Carla Curtis

“It was completely unexpected,” said North Beach Tavern owner Carla Curtis, pictured, one of a handful of peninsula restaurants that depended on U.S. Foods as their primary supplier, but are now faced with finding a new wholesale food source to keep their menu stocked in the heart of the busy season. “I was told 400 restaurants and bars were dropped in Oregon and Washington and 300 routes were dropped nationwide,” Curtis said.

LONG BEACH PENINSULA — Several local restaurants are searching for a new wholesale food supplier after a distributor unexpectedly severed delivery services to the Long Beach Peninsula last week.

“It was completely unexpected,” said North Beach Tavern owner Carla Curtis, one of a handful of peninsula restaurants that depended on US Foods as their primary supplier, but are now faced with finding a new wholesale food source to keep their menu stocked in the heart of the busy season.

“I was told 400 restaurants and bars were dropped in Oregon and Washington and 300 routes were dropped nationwide,” Curtis continued. “It was because of a shortage of truck drivers.”

US Foods, one of the nation’s largest food distributors and regional suppliers, declined comment for this story.

Evolving hospitality landscape

As local restaurants rally to find a new supplier, a trade group and others are attempting to assist them in navigating the changing hospitality landscape.

“We’re all going to try to help the small businesses figure it out,” said Anthony Anton, president and CEO of the Washington Hospitality Association, representing more than 6,000 members in the hotel and restaurant industry.

“I’m frustrated they didn’t give more notice,” Anton said of the US Foods decision.

The lack of notice by US Foods was among Curtis’s biggest beefs, too.

“A supplier of their size should be able to give notice, ” she said, adding that she only found out after returning a missed call from a regional representative last week.

“I was frustrated for the number of businesses, the restaurants and bars. The man I spoke to at US Foods seemed to be as upset as I was.”

Some warn that the trucking crisis could be a sign of more changes to come.

“I think this is just the first shoe to drop. For announcements coming, I just hope they can give at least a few weeks notice. Two weeks ago I would have said finding cooks is the number one priority, but now it’s finding truckers,” Anton said.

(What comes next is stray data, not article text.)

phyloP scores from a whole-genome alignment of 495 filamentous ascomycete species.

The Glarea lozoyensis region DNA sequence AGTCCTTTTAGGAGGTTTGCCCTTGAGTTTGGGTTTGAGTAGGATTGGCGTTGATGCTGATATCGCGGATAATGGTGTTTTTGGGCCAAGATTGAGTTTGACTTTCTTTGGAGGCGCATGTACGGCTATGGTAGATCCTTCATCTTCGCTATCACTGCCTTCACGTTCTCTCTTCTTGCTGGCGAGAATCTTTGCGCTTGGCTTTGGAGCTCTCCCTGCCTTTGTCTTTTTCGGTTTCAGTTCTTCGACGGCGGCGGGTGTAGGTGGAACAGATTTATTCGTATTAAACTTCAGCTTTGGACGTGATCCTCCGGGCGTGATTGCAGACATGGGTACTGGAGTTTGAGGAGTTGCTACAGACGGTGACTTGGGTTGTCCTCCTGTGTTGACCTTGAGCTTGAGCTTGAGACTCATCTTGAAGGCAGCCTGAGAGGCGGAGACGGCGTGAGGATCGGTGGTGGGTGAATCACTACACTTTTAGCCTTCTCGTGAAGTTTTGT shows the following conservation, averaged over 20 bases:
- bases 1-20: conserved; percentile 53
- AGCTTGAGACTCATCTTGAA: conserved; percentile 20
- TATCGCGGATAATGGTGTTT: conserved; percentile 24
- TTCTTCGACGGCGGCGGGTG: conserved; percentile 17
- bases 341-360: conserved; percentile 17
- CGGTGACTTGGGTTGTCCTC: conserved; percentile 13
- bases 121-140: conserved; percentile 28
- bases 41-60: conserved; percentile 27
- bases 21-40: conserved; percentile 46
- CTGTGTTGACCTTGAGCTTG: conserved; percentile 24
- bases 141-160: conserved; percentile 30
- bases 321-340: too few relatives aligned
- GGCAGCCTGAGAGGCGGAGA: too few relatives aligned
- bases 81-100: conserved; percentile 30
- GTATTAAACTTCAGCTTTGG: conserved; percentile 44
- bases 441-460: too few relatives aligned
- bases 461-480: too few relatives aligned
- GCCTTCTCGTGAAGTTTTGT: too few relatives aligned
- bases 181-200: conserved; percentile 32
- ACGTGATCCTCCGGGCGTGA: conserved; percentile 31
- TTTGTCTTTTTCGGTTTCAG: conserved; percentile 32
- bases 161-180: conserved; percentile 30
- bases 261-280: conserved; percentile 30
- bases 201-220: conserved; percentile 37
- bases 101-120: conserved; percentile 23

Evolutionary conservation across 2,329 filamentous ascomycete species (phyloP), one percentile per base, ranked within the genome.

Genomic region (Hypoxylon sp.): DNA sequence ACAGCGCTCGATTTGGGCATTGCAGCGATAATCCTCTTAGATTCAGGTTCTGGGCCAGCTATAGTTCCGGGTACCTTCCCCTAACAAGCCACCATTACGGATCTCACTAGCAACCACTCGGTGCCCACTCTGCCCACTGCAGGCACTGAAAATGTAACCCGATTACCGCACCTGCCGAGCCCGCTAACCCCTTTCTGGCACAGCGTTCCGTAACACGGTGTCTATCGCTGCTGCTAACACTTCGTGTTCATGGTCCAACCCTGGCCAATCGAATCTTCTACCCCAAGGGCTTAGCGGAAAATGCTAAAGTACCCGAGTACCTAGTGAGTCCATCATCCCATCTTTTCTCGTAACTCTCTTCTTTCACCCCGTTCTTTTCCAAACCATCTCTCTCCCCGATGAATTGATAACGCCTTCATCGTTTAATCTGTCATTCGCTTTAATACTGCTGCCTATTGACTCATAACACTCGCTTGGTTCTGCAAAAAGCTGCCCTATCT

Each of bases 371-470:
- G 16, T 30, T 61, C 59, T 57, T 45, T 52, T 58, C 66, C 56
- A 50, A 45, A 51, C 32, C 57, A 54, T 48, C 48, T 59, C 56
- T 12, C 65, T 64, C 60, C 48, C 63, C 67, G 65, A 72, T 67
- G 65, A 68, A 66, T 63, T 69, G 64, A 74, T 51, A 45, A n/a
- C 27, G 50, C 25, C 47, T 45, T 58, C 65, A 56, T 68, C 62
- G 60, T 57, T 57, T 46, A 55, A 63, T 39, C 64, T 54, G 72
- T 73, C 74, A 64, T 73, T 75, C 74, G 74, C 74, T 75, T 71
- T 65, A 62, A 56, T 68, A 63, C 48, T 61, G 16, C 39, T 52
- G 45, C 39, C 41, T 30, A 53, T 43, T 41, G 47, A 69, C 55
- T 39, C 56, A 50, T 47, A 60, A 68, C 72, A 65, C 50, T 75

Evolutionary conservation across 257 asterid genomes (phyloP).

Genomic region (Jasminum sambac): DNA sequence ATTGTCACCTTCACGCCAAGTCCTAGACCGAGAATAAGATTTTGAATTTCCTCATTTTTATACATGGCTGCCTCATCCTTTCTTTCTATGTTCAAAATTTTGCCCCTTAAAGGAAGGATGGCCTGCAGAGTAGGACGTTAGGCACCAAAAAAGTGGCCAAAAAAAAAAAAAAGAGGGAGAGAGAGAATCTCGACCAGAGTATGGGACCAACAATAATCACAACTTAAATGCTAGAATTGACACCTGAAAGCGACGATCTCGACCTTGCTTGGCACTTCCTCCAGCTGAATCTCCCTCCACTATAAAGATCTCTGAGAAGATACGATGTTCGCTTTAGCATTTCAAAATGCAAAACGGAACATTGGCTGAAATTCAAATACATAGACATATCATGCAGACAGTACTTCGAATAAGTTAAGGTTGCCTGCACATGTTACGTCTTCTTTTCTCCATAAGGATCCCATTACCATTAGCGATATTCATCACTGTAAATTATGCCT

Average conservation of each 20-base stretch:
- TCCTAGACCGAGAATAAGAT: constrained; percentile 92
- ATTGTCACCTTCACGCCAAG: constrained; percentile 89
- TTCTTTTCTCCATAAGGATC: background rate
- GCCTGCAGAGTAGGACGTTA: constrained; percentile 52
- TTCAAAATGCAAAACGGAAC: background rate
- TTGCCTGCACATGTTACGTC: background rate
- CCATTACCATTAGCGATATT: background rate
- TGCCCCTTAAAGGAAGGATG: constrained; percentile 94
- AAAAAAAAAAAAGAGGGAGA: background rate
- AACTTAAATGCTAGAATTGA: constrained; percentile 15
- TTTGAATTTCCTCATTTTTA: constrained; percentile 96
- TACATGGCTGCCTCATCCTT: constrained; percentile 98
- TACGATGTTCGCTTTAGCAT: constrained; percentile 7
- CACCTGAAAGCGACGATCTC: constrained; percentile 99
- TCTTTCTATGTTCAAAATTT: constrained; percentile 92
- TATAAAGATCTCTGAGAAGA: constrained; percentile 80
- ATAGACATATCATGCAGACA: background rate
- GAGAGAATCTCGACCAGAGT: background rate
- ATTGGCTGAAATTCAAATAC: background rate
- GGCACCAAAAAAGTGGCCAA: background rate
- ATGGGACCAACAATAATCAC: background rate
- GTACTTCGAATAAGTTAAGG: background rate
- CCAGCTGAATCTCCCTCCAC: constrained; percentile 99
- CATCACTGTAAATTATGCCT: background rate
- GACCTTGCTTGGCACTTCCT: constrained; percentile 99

Businesses try to adapt

Curtis officially opened her Long Beach bar and restaurant along Pioneer and Pacific Avenue in 2018, and had been a customer of US Foods for nearly as long. Curtis said they ’inherited’ US Foods as a supplier when their former distributor, Food Services of America (FSA), was acquired by US Foods in 2019.

“We started with Sysco, then went over to FSA. We inherited US Foods. FSA had a lot of products we liked. Like many other restaurants, we do our fair share of running over the bridge to Chef’s Store and Costco. The hardest thing for us to get on the peninsula is good produce.”

Curtis made changes, including adding additional storage, to better accommodate a curtailed distribution schedule that required larger — but less frequent — deliveries. A typical delivery ranged from $500 to $2,000, depending on the needs that week, she said.

“They would deliver to us once a week during the worst of the covid times, which was tough for us [and others on the peninsula] because we don’t have space, but worked it out and [we] added some storage.”

Curtis was content with the once-per-week schedule, had it continued, and was in talks with other businesses to make other delivery accommodations before the route was removed.

“We talked with the Long Beach Merchants Association about establishing a central location where they could deliver for a whole bunch of restaurants, but we were never even given an opportunity to have a discussion with US Foods about how we can make this work. It’s just disappointing,” she said.

Food margins have shrunk for restaurants since the pandemic, and the supply disruption served as another gut-punch for local businesses looking to rebound.

“Meat prices went through the roof and they were extremely hard to get. Sometimes we couldn’t find pepperoni or salami. You never knew which ones were going to be available and which ones weren’t. Every time we went into a store we would check who had what. There were a few weeks that cheese was really tight and the cost tripled. It was really rough on my pizza margins. Prices have come back down a little bit but nowhere near what it was and I don’t know if it ever will. And right now is the busiest time,” Curtis said.

Local supplier provides silver lining

Curtis has since turned to a secondary wholesale food distributor over the past few days to keep the restaurant serving pizza, the most popular item on the menu. Establishing a relationship with a new supplier will take time, Curtis said.

“We knew FSA and were building a relationship with US Foods. Now we’re building a relationship with Northwest Foods in Longview. We’re learning what products are available that we can use or substitute for what we do. You don’t just buy pepperoni, for instance — they’re not all equal. We like a good, spicy pepperoni on our pizza. We need to find something that is close to what we had. It takes time to figure out.”

Relying on a smaller and more locally based supplier has been a silver lining amid the ordeal.

“We were lucky and fortunate we had a back-up supplier that we could reach out to and fall back on,” Curtis said. “I’m sure they’re happy too, to see their business grow while reaching out to the peninsula to help out.”

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